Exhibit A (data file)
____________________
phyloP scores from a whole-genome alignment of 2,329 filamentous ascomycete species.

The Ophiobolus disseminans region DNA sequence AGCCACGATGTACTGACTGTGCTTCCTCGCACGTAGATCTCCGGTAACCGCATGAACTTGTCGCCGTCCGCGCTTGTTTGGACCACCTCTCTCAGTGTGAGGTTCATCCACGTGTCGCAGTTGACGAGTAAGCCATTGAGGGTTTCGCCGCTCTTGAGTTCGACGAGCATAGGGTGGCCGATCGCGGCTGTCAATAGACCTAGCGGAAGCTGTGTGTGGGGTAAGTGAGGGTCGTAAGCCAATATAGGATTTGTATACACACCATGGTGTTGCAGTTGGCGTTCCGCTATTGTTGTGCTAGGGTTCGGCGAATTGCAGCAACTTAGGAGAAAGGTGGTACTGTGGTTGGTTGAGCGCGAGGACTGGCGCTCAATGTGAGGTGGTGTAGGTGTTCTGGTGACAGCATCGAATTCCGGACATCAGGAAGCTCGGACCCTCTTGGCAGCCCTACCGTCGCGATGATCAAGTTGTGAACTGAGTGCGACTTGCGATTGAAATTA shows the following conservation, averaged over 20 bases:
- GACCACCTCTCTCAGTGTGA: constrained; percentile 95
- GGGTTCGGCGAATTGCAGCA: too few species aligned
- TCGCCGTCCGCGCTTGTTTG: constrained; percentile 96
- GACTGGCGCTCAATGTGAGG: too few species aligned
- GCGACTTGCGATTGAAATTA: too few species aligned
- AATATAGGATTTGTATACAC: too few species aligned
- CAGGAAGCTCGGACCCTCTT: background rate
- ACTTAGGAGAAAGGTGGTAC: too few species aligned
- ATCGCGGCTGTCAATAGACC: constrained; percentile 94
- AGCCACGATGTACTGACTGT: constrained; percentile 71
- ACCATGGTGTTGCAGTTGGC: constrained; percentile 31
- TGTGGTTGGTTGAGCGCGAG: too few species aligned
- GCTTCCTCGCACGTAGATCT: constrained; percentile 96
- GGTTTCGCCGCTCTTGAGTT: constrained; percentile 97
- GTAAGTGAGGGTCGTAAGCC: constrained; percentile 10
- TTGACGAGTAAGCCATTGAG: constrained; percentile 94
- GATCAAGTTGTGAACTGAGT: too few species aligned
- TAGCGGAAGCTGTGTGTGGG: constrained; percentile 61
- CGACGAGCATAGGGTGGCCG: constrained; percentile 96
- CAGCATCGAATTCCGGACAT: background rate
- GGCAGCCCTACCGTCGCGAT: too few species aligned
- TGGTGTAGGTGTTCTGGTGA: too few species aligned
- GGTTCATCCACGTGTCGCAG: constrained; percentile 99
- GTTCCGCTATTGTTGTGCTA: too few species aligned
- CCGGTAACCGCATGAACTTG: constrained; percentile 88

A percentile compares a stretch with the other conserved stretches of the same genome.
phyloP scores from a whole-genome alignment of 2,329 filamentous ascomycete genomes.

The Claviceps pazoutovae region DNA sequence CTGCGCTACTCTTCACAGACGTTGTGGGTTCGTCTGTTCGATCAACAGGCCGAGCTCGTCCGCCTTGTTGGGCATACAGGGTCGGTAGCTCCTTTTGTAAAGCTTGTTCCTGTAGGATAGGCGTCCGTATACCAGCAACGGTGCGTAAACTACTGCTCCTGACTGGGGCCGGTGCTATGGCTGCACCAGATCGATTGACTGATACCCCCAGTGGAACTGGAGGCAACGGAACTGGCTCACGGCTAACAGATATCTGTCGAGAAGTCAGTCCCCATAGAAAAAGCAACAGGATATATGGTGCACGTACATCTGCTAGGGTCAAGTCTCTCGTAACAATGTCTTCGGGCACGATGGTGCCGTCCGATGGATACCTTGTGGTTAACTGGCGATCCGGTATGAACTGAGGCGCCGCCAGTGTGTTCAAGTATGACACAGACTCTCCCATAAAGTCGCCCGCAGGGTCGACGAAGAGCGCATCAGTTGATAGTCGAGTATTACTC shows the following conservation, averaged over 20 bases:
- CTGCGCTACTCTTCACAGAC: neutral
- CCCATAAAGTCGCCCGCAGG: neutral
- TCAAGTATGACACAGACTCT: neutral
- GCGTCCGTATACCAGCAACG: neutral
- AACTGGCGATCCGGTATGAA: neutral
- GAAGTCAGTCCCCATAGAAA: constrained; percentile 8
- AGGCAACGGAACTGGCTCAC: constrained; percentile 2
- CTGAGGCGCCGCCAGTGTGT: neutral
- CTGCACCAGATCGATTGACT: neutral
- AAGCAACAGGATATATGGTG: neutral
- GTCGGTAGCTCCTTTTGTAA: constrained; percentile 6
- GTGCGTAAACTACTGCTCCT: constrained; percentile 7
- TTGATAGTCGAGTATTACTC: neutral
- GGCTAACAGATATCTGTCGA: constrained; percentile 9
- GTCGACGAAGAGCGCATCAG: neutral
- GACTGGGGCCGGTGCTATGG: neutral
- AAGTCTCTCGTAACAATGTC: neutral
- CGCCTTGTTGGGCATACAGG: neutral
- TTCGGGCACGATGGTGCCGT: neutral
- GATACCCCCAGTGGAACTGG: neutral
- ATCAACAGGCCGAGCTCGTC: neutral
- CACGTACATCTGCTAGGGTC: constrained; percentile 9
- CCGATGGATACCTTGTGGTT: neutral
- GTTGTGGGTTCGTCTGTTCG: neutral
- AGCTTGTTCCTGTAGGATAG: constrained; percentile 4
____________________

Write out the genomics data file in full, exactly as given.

phyloP scores from a whole-genome alignment of 2,329 filamentous ascomycete species.

The Ophiobolus disseminans region DNA sequence AGCCACGATGTACTGACTGTGCTTCCTCGCACGTAGATCTCCGGTAACCGCATGAACTTGTCGCCGTCCGCGCTTGTTTGGACCACCTCTCTCAGTGTGAGGTTCATCCACGTGTCGCAGTTGACGAGTAAGCCATTGAGGGTTTCGCCGCTCTTGAGTTCGACGAGCATAGGGTGGCCGATCGCGGCTGTCAATAGACCTAGCGGAAGCTGTGTGTGGGGTAAGTGAGGGTCGTAAGCCAATATAGGATTTGTATACACACCATGGTGTTGCAGTTGGCGTTCCGCTATTGTTGTGCTAGGGTTCGGCGAATTGCAGCAACTTAGGAGAAAGGTGGTACTGTGGTTGGTTGAGCGCGAGGACTGGCGCTCAATGTGAGGTGGTGTAGGTGTTCTGGTGACAGCATCGAATTCCGGACATCAGGAAGCTCGGACCCTCTTGGCAGCCCTACCGTCGCGATGATCAAGTTGTGAACTGAGTGCGACTTGCGATTGAAATTA shows the following conservation, averaged over 20 bases:
- GACCACCTCTCTCAGTGTGA: constrained; percentile 95
- GGGTTCGGCGAATTGCAGCA: too few species aligned
- TCGCCGTCCGCGCTTGTTTG: constrained; percentile 96
- GACTGGCGCTCAATGTGAGG: too few species aligned
- GCGACTTGCGATTGAAATTA: too few species aligned
- AATATAGGATTTGTATACAC: too few species aligned
- CAGGAAGCTCGGACCCTCTT: background rate
- ACTTAGGAGAAAGGTGGTAC: too few species aligned
- ATCGCGGCTGTCAATAGACC: constrained; percentile 94
- AGCCACGATGTACTGACTGT: constrained; percentile 71
- ACCATGGTGTTGCAGTTGGC: constrained; percentile 31
- TGTGGTTGGTTGAGCGCGAG: too few species aligned
- GCTTCCTCGCACGTAGATCT: constrained; percentile 96
- GGTTTCGCCGCTCTTGAGTT: constrained; percentile 97
- GTAAGTGAGGGTCGTAAGCC: constrained; percentile 10
- TTGACGAGTAAGCCATTGAG: constrained; percentile 94
- GATCAAGTTGTGAACTGAGT: too few species aligned
- TAGCGGAAGCTGTGTGTGGG: constrained; percentile 61
- CGACGAGCATAGGGTGGCCG: constrained; percentile 96
- CAGCATCGAATTCCGGACAT: background rate
- GGCAGCCCTACCGTCGCGAT: too few species aligned
- TGGTGTAGGTGTTCTGGTGA: too few species aligned
- GGTTCATCCACGTGTCGCAG: constrained; percentile 99
- GTTCCGCTATTGTTGTGCTA: too few species aligned
- CCGGTAACCGCATGAACTTG: constrained; percentile 88

A percentile compares a stretch with the other conserved stretches of the same genome.
phyloP scores from a whole-genome alignment of 2,329 filamentous ascomycete genomes.

The Claviceps pazoutovae region DNA sequence CTGCGCTACTCTTCACAGACGTTGTGGGTTCGTCTGTTCGATCAACAGGCCGAGCTCGTCCGCCTTGTTGGGCATACAGGGTCGGTAGCTCCTTTTGTAAAGCTTGTTCCTGTAGGATAGGCGTCCGTATACCAGCAACGGTGCGTAAACTACTGCTCCTGACTGGGGCCGGTGCTATGGCTGCACCAGATCGATTGACTGATACCCCCAGTGGAACTGGAGGCAACGGAACTGGCTCACGGCTAACAGATATCTGTCGAGAAGTCAGTCCCCATAGAAAAAGCAACAGGATATATGGTGCACGTACATCTGCTAGGGTCAAGTCTCTCGTAACAATGTCTTCGGGCACGATGGTGCCGTCCGATGGATACCTTGTGGTTAACTGGCGATCCGGTATGAACTGAGGCGCCGCCAGTGTGTTCAAGTATGACACAGACTCTCCCATAAAGTCGCCCGCAGGGTCGACGAAGAGCGCATCAGTTGATAGTCGAGTATTACTC shows the following conservation, averaged over 20 bases:
- CTGCGCTACTCTTCACAGAC: neutral
- CCCATAAAGTCGCCCGCAGG: neutral
- TCAAGTATGACACAGACTCT: neutral
- GCGTCCGTATACCAGCAACG: neutral
- AACTGGCGATCCGGTATGAA: neutral
- GAAGTCAGTCCCCATAGAAA: constrained; percentile 8
- AGGCAACGGAACTGGCTCAC: constrained; percentile 2
- CTGAGGCGCCGCCAGTGTGT: neutral
- CTGCACCAGATCGATTGACT: neutral
- AAGCAACAGGATATATGGTG: neutral
- GTCGGTAGCTCCTTTTGTAA: constrained; percentile 6
- GTGCGTAAACTACTGCTCCT: constrained; percentile 7
- TTGATAGTCGAGTATTACTC: neutral
- GGCTAACAGATATCTGTCGA: constrained; percentile 9
- GTCGACGAAGAGCGCATCAG: neutral
- GACTGGGGCCGGTGCTATGG: neutral
- AAGTCTCTCGTAACAATGTC: neutral
- CGCCTTGTTGGGCATACAGG: neutral
- TTCGGGCACGATGGTGCCGT: neutral
- GATACCCCCAGTGGAACTGG: neutral
- ATCAACAGGCCGAGCTCGTC: neutral
- CACGTACATCTGCTAGGGTC: constrained; percentile 9
- CCGATGGATACCTTGTGGTT: neutral
- GTTGTGGGTTCGTCTGTTCG: neutral
- AGCTTGTTCCTGTAGGATAG: constrained; percentile 4